Danish government ‘withheld security report’ on children in Syrian camps

The government is suspected – by its own political allies in parliament – of withholding a 2019 report by police intelligence agency PET on Danish children in camps in Syria.

Danish government 'withheld security report' on children in Syrian camps
Al-Hol displacement camp in Hasaka governorate, Syria. File photo: Ali Hashisho/Reuters/Ritzau Scanpix

According to the report by newspaper Ekstra Bladet,  PET concluded in the spring of 2019 that the children – who are in the camps because their parents travelled to Syria to support militant groups – do not pose a threat to Danish security.

But the report was not made public by the government until March 2020.

The government has long resisted repatriating Danish nationals, including children, from the Syrian camps of Al-Hol and Al-Roj.

PET concluded in spring 2019 that Danish children in the camps did not pose a threat to Danish security but risked permanent damage and radicalisation if they were forced to remain in the camps, according to Ekstra Bladet’s report, which is based on several anonymous sources with knowledge of the matter.

The government did not release the conclusions of the report to the public until March 2020, when Denmark was locked down due to the coronavirus.

The newspaper reports that the Ministry of Justice received the PET assessment as early as spring 2019. But its contents were not made public until the following year, despite significant political and societal debate over the issue during 2019.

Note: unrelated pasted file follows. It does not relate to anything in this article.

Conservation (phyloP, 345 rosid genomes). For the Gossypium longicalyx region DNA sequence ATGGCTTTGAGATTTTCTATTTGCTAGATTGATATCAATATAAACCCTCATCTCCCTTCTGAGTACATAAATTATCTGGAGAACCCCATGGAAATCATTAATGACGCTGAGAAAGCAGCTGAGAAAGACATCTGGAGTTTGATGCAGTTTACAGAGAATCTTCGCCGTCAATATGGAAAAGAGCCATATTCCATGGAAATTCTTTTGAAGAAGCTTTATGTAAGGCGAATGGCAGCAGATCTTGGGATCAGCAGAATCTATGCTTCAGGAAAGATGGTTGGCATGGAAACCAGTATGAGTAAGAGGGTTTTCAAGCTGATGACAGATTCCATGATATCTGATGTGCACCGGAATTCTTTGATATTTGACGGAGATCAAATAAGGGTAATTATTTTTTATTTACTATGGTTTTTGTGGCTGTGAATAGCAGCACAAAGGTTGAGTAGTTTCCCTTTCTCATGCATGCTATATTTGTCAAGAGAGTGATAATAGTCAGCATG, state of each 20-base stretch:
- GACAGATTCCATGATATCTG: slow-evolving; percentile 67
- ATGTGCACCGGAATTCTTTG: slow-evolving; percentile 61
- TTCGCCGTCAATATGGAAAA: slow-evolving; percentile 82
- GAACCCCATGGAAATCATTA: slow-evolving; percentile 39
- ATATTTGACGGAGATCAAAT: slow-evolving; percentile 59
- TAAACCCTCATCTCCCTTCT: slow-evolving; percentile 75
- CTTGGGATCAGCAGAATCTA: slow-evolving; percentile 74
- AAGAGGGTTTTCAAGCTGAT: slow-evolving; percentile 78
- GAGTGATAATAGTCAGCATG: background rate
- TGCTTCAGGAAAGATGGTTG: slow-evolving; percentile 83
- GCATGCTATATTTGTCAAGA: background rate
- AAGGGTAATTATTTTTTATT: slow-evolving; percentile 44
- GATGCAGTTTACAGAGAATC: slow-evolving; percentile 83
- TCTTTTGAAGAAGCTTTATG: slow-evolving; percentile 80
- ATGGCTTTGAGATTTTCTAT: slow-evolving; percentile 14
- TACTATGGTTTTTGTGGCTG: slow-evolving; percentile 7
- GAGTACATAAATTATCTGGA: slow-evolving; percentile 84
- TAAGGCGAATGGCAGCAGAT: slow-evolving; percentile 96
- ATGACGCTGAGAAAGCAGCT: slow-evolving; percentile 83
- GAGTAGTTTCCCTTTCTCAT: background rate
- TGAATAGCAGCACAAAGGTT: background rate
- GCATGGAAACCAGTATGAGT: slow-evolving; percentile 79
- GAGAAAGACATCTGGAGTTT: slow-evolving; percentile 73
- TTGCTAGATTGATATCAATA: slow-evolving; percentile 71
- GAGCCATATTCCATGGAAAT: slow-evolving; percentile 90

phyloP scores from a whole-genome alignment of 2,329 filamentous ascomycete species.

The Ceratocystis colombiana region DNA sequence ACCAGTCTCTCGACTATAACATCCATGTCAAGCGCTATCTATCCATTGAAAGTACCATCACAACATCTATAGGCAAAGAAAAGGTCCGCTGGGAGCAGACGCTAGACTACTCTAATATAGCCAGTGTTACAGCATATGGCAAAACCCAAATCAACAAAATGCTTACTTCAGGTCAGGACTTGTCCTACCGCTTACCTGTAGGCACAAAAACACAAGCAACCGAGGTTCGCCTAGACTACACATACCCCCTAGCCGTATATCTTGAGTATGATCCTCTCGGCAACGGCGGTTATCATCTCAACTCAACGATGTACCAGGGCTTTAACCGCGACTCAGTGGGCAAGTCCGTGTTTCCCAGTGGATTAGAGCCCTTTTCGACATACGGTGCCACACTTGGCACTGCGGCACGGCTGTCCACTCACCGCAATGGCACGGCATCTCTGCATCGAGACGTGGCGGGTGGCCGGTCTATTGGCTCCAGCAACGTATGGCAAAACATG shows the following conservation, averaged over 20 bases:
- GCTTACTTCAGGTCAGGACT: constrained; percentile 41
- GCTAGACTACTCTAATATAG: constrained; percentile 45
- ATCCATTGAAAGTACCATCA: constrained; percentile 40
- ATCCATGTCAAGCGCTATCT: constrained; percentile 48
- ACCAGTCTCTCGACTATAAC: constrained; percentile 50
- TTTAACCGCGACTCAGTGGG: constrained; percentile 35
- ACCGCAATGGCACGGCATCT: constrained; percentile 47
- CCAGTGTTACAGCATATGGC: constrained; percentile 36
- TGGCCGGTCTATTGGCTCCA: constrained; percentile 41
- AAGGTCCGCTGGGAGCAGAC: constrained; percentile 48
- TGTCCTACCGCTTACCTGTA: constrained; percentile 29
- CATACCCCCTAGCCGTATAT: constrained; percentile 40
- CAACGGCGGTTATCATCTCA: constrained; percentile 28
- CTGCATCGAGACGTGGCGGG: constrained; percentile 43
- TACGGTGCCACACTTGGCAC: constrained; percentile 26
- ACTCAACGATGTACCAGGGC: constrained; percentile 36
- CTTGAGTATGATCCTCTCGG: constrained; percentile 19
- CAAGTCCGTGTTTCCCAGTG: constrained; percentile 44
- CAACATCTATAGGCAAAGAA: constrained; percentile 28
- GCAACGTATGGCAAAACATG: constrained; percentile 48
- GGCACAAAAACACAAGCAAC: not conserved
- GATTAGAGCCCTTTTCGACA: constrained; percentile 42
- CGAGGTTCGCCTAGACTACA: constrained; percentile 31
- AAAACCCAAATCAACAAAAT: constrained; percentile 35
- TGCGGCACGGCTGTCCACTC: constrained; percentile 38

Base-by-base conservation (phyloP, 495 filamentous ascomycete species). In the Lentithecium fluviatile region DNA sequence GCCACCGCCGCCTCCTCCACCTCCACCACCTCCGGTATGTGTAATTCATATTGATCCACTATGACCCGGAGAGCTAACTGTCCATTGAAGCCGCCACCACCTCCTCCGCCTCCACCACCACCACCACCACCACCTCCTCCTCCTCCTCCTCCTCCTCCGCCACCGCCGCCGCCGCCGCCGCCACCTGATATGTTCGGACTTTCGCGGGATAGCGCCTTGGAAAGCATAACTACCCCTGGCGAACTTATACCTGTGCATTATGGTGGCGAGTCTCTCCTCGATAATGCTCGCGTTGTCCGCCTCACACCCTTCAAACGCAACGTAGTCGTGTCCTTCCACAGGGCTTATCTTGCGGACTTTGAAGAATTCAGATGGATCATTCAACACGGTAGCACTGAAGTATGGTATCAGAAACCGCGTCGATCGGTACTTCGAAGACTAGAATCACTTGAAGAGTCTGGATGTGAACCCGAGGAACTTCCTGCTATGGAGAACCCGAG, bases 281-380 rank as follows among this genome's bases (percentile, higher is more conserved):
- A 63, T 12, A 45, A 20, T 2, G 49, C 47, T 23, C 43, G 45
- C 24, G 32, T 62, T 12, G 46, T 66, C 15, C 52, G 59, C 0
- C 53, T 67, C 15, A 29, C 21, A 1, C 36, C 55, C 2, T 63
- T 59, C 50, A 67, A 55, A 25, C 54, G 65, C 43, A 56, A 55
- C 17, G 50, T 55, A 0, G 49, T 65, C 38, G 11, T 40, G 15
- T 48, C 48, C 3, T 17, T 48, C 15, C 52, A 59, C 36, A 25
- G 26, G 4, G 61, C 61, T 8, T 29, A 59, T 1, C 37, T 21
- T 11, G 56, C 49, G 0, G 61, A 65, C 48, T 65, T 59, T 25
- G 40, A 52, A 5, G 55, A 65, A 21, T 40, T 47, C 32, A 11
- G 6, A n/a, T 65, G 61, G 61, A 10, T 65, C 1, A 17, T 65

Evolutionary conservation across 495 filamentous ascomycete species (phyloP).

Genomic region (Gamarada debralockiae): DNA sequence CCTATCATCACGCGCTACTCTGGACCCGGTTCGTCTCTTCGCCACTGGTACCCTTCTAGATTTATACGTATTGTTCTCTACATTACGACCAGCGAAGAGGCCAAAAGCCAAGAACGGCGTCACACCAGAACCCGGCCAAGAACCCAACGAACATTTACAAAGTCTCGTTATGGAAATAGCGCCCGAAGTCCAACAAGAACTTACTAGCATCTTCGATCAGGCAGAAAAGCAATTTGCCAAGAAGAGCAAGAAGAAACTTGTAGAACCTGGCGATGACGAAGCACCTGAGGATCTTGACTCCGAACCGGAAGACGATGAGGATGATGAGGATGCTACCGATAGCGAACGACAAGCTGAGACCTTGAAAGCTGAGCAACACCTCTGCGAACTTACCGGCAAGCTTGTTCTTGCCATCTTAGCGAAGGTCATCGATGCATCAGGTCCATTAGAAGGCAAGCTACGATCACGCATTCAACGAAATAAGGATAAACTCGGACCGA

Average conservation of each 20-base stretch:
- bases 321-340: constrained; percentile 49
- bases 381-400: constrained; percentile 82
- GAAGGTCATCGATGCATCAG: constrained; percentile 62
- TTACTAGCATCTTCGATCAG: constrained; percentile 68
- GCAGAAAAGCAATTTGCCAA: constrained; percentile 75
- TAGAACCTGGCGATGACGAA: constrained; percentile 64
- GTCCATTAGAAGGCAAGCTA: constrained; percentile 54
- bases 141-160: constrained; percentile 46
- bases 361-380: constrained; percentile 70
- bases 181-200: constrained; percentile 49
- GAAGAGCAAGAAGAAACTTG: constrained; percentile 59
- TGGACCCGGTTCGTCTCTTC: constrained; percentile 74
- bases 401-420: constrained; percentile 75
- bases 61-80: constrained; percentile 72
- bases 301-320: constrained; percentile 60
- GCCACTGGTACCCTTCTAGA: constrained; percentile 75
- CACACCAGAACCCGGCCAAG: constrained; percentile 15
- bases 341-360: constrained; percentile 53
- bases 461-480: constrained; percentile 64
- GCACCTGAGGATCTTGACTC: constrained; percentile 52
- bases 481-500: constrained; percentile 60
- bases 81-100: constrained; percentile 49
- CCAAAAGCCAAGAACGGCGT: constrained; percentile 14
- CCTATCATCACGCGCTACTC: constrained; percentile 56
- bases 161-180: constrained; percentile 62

In the autumn of last year, the government stood by its position that it would not intervene to help return the children to Denmark.

Three parties normally allied to the government on Denmark’s left have expressed criticism of its conduct over the report.

“I cannot see any reason to withhold the report, either technically or reasonably,” Red Green Alliance justice spokesperson Rosa Lund told Ritzau.

Lund’s party supports repatriating the children and has said it will summon justice minister Nick Hækkerup to a parliamentary hearing.

In a written comment, Hækkerup admitted that it took too long for the report to be released, but said that the delay was due to updates to the risk assessment made by the security service.

“This should be seen in light of the major terror attacks the world saw during 2019 and which gave PET cause to update its draft risk assessment on several occasions,” the minister told Ekstra Bladet.

But no change was made to the agency’s assessment in relation to the children, according to the newspaper.

PET’s terror risk assessment for Denmark has been issued annually since 2012 through the agency’s Centre for Terror Analysis (CTA).

The assessment in relation to the Syrian camp children states that “based on CTA’s assessment it is unlikely that an actual terror threat is posed by children of persons who travelled from Denmark to conflict zones. That is connected, first and foremost, to the current young age of the children”.

READ ALSO: Denmark urged to react over children stranded in Syrian camp

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Denmark suspends asylum centre talks with Rwanda

Denmark now aims to work with other EU countries to transfer asylum seekers to centres outside Europe and has suspended talks with Rwanda as it no longer plans to go it alone, its migration minister said on Wednesday.